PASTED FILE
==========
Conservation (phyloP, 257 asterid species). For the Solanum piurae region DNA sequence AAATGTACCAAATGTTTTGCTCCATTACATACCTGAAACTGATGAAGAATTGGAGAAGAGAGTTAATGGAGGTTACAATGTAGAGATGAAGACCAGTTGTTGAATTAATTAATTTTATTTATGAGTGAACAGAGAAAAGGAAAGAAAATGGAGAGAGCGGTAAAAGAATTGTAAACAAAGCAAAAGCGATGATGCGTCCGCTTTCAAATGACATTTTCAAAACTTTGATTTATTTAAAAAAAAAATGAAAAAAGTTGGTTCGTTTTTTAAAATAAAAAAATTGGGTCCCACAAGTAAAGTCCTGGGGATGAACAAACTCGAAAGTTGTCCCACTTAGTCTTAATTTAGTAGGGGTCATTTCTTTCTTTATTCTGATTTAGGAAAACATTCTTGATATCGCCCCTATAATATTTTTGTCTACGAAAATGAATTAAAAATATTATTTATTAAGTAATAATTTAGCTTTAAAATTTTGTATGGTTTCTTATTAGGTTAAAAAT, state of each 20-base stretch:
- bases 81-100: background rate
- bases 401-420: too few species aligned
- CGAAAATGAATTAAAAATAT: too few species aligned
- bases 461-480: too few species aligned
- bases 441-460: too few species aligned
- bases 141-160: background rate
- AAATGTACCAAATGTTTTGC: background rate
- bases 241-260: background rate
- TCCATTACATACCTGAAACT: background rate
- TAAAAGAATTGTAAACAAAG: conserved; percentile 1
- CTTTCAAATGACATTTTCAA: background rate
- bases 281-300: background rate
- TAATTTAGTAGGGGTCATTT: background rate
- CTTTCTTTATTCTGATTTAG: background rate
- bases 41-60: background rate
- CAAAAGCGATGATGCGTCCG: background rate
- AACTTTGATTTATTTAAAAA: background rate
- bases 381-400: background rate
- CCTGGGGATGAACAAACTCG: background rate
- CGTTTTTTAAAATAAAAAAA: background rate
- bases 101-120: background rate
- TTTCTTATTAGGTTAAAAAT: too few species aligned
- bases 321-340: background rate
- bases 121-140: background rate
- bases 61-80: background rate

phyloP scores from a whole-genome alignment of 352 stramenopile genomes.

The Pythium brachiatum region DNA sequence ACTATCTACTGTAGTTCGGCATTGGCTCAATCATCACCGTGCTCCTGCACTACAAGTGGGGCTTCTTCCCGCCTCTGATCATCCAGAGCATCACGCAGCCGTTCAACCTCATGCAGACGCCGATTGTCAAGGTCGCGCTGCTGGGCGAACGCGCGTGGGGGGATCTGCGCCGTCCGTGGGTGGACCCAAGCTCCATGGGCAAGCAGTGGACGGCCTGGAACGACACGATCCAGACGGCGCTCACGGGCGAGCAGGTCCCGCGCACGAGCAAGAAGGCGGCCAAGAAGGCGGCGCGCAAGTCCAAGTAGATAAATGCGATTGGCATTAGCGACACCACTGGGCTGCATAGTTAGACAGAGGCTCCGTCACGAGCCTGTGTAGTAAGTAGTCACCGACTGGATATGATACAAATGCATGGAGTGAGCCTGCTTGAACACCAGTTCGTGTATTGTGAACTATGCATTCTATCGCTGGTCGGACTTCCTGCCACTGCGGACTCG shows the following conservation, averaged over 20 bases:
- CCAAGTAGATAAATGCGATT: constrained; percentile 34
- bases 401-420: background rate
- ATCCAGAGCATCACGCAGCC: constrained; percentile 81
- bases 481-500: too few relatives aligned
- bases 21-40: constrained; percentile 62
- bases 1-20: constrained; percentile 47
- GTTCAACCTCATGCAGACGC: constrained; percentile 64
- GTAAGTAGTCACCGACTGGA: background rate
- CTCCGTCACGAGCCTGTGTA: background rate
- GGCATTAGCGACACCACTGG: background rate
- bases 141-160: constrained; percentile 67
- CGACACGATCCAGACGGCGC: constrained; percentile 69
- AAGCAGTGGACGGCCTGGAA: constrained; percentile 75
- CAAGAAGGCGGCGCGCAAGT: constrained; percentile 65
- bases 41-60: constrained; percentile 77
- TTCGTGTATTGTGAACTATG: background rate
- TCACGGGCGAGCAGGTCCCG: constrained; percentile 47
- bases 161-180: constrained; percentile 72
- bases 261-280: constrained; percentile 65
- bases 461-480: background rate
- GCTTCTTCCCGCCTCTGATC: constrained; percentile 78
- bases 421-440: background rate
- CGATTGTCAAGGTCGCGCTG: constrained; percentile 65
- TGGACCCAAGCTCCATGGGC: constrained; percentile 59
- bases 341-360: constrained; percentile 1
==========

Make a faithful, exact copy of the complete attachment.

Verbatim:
Conservation (phyloP, 257 asterid species). For the Solanum piurae region DNA sequence AAATGTACCAAATGTTTTGCTCCATTACATACCTGAAACTGATGAAGAATTGGAGAAGAGAGTTAATGGAGGTTACAATGTAGAGATGAAGACCAGTTGTTGAATTAATTAATTTTATTTATGAGTGAACAGAGAAAAGGAAAGAAAATGGAGAGAGCGGTAAAAGAATTGTAAACAAAGCAAAAGCGATGATGCGTCCGCTTTCAAATGACATTTTCAAAACTTTGATTTATTTAAAAAAAAAATGAAAAAAGTTGGTTCGTTTTTTAAAATAAAAAAATTGGGTCCCACAAGTAAAGTCCTGGGGATGAACAAACTCGAAAGTTGTCCCACTTAGTCTTAATTTAGTAGGGGTCATTTCTTTCTTTATTCTGATTTAGGAAAACATTCTTGATATCGCCCCTATAATATTTTTGTCTACGAAAATGAATTAAAAATATTATTTATTAAGTAATAATTTAGCTTTAAAATTTTGTATGGTTTCTTATTAGGTTAAAAAT, state of each 20-base stretch:
- bases 81-100: background rate
- bases 401-420: too few species aligned
- CGAAAATGAATTAAAAATAT: too few species aligned
- bases 461-480: too few species aligned
- bases 441-460: too few species aligned
- bases 141-160: background rate
- AAATGTACCAAATGTTTTGC: background rate
- bases 241-260: background rate
- TCCATTACATACCTGAAACT: background rate
- TAAAAGAATTGTAAACAAAG: conserved; percentile 1
- CTTTCAAATGACATTTTCAA: background rate
- bases 281-300: background rate
- TAATTTAGTAGGGGTCATTT: background rate
- CTTTCTTTATTCTGATTTAG: background rate
- bases 41-60: background rate
- CAAAAGCGATGATGCGTCCG: background rate
- AACTTTGATTTATTTAAAAA: background rate
- bases 381-400: background rate
- CCTGGGGATGAACAAACTCG: background rate
- CGTTTTTTAAAATAAAAAAA: background rate
- bases 101-120: background rate
- TTTCTTATTAGGTTAAAAAT: too few species aligned
- bases 321-340: background rate
- bases 121-140: background rate
- bases 61-80: background rate

phyloP scores from a whole-genome alignment of 352 stramenopile genomes.

The Pythium brachiatum region DNA sequence ACTATCTACTGTAGTTCGGCATTGGCTCAATCATCACCGTGCTCCTGCACTACAAGTGGGGCTTCTTCCCGCCTCTGATCATCCAGAGCATCACGCAGCCGTTCAACCTCATGCAGACGCCGATTGTCAAGGTCGCGCTGCTGGGCGAACGCGCGTGGGGGGATCTGCGCCGTCCGTGGGTGGACCCAAGCTCCATGGGCAAGCAGTGGACGGCCTGGAACGACACGATCCAGACGGCGCTCACGGGCGAGCAGGTCCCGCGCACGAGCAAGAAGGCGGCCAAGAAGGCGGCGCGCAAGTCCAAGTAGATAAATGCGATTGGCATTAGCGACACCACTGGGCTGCATAGTTAGACAGAGGCTCCGTCACGAGCCTGTGTAGTAAGTAGTCACCGACTGGATATGATACAAATGCATGGAGTGAGCCTGCTTGAACACCAGTTCGTGTATTGTGAACTATGCATTCTATCGCTGGTCGGACTTCCTGCCACTGCGGACTCG shows the following conservation, averaged over 20 bases:
- CCAAGTAGATAAATGCGATT: constrained; percentile 34
- bases 401-420: background rate
- ATCCAGAGCATCACGCAGCC: constrained; percentile 81
- bases 481-500: too few relatives aligned
- bases 21-40: constrained; percentile 62
- bases 1-20: constrained; percentile 47
- GTTCAACCTCATGCAGACGC: constrained; percentile 64
- GTAAGTAGTCACCGACTGGA: background rate
- CTCCGTCACGAGCCTGTGTA: background rate
- GGCATTAGCGACACCACTGG: background rate
- bases 141-160: constrained; percentile 67
- CGACACGATCCAGACGGCGC: constrained; percentile 69
- AAGCAGTGGACGGCCTGGAA: constrained; percentile 75
- CAAGAAGGCGGCGCGCAAGT: constrained; percentile 65
- bases 41-60: constrained; percentile 77
- TTCGTGTATTGTGAACTATG: background rate
- TCACGGGCGAGCAGGTCCCG: constrained; percentile 47
- bases 161-180: constrained; percentile 72
- bases 261-280: constrained; percentile 65
- bases 461-480: background rate
- GCTTCTTCCCGCCTCTGATC: constrained; percentile 78
- bases 421-440: background rate
- CGATTGTCAAGGTCGCGCTG: constrained; percentile 65
- TGGACCCAAGCTCCATGGGC: constrained; percentile 59
- bases 341-360: constrained; percentile 1